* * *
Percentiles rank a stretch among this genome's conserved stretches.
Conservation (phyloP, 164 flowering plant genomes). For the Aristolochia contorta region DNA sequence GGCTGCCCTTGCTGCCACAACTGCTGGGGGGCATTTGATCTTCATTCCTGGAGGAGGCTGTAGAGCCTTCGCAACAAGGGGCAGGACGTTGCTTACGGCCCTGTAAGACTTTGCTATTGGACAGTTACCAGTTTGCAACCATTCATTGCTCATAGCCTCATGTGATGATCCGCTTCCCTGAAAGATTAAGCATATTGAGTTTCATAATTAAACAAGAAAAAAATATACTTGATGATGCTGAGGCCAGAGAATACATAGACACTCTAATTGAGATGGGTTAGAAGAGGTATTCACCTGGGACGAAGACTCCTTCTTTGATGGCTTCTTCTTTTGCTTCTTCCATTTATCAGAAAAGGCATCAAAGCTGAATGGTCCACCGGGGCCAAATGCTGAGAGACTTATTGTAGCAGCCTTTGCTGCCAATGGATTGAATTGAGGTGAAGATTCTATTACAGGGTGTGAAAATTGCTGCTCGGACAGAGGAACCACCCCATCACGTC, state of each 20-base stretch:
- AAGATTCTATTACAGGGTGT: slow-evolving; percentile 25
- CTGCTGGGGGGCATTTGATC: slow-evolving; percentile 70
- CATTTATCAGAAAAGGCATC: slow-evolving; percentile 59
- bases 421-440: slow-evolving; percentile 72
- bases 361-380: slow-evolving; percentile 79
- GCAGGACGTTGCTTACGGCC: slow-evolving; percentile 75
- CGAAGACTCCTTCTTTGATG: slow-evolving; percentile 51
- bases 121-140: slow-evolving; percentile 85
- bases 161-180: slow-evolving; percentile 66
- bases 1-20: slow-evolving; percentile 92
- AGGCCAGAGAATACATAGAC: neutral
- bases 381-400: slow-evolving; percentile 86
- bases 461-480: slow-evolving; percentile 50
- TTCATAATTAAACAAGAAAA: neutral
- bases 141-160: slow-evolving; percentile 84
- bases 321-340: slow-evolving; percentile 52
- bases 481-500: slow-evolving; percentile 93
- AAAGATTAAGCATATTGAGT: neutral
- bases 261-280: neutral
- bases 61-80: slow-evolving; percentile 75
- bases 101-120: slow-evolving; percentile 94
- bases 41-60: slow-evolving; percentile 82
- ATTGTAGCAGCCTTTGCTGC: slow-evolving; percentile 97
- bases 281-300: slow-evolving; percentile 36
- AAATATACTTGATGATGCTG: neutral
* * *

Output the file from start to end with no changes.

Percentiles rank a stretch among this genome's conserved stretches.
Conservation (phyloP, 164 flowering plant genomes). For the Aristolochia contorta region DNA sequence GGCTGCCCTTGCTGCCACAACTGCTGGGGGGCATTTGATCTTCATTCCTGGAGGAGGCTGTAGAGCCTTCGCAACAAGGGGCAGGACGTTGCTTACGGCCCTGTAAGACTTTGCTATTGGACAGTTACCAGTTTGCAACCATTCATTGCTCATAGCCTCATGTGATGATCCGCTTCCCTGAAAGATTAAGCATATTGAGTTTCATAATTAAACAAGAAAAAAATATACTTGATGATGCTGAGGCCAGAGAATACATAGACACTCTAATTGAGATGGGTTAGAAGAGGTATTCACCTGGGACGAAGACTCCTTCTTTGATGGCTTCTTCTTTTGCTTCTTCCATTTATCAGAAAAGGCATCAAAGCTGAATGGTCCACCGGGGCCAAATGCTGAGAGACTTATTGTAGCAGCCTTTGCTGCCAATGGATTGAATTGAGGTGAAGATTCTATTACAGGGTGTGAAAATTGCTGCTCGGACAGAGGAACCACCCCATCACGTC, state of each 20-base stretch:
- AAGATTCTATTACAGGGTGT: slow-evolving; percentile 25
- CTGCTGGGGGGCATTTGATC: slow-evolving; percentile 70
- CATTTATCAGAAAAGGCATC: slow-evolving; percentile 59
- bases 421-440: slow-evolving; percentile 72
- bases 361-380: slow-evolving; percentile 79
- GCAGGACGTTGCTTACGGCC: slow-evolving; percentile 75
- CGAAGACTCCTTCTTTGATG: slow-evolving; percentile 51
- bases 121-140: slow-evolving; percentile 85
- bases 161-180: slow-evolving; percentile 66
- bases 1-20: slow-evolving; percentile 92
- AGGCCAGAGAATACATAGAC: neutral
- bases 381-400: slow-evolving; percentile 86
- bases 461-480: slow-evolving; percentile 50
- TTCATAATTAAACAAGAAAA: neutral
- bases 141-160: slow-evolving; percentile 84
- bases 321-340: slow-evolving; percentile 52
- bases 481-500: slow-evolving; percentile 93
- AAAGATTAAGCATATTGAGT: neutral
- bases 261-280: neutral
- bases 61-80: slow-evolving; percentile 75
- bases 101-120: slow-evolving; percentile 94
- bases 41-60: slow-evolving; percentile 82
- ATTGTAGCAGCCTTTGCTGC: slow-evolving; percentile 97
- bases 281-300: slow-evolving; percentile 36
- AAATATACTTGATGATGCTG: neutral